Leather tanning seems to have reached a high stage by 3000 B.C. which paved the way for a wider use of this wonderful material that man sought. The earliest skins were used to sit on like mats and highly prized were of the tiger, but equally valued were those of the deer, particularly of the dark variety.
Tilla juttis of Haryana are sewn out of locally cured leather and then ornamented with silk, metal embroidery, beads, and designs done in appliqué, with thin leather pieces of different colours. The designs are extremely delicate and the colours used are vivid ones. An equally colourful item is the embroidered knuckle pad.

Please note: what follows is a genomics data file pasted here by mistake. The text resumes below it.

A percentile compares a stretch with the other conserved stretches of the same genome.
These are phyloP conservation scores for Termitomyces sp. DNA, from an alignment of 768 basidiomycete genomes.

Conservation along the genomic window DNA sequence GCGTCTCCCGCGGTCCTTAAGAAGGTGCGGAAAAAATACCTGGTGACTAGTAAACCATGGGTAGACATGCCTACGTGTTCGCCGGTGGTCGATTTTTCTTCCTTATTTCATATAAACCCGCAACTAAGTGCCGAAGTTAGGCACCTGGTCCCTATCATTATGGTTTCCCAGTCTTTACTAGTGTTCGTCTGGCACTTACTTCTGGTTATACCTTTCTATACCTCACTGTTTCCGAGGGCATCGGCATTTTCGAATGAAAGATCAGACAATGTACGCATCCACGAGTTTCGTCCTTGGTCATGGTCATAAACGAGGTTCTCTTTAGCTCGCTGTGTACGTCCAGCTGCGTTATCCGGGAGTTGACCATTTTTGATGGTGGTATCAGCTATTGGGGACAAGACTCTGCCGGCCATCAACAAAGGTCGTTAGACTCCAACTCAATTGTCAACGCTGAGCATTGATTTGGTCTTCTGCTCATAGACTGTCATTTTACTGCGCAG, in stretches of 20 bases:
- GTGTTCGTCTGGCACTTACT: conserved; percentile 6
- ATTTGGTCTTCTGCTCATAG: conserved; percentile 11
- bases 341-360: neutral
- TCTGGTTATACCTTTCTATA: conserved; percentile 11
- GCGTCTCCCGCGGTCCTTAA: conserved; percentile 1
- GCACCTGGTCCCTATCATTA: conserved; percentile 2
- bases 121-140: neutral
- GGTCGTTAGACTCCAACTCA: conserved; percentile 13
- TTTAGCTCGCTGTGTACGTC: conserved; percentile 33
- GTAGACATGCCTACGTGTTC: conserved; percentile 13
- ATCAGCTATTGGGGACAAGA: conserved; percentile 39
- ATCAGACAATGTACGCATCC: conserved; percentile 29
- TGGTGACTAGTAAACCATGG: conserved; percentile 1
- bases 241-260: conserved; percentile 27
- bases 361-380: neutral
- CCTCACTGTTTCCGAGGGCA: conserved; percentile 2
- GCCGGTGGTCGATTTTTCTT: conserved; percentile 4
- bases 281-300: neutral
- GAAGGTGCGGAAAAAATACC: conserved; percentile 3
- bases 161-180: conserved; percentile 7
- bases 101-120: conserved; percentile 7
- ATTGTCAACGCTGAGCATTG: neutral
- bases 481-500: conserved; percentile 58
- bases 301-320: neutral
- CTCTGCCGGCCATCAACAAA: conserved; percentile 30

Procedure of making Tilla juttis
Pattern of the shoe or chappal is drawn on a thick paper. This tracing is kept on the leather, which is cut accordingly by sharp edged knife. To the edges of the leather for sewing, weight and thickness by the side is considered. If a heavier weight skin is sewn, inner edges to be joined are carefully thinned. Once skived, heavy leathers are handled like light and medium weights. Stitch gauge is used to mark the seams for stitch holes. Lighter the leather, smaller the spaces between the stitches. To give a firm support, glue is applied to the flesh or inner side of seam.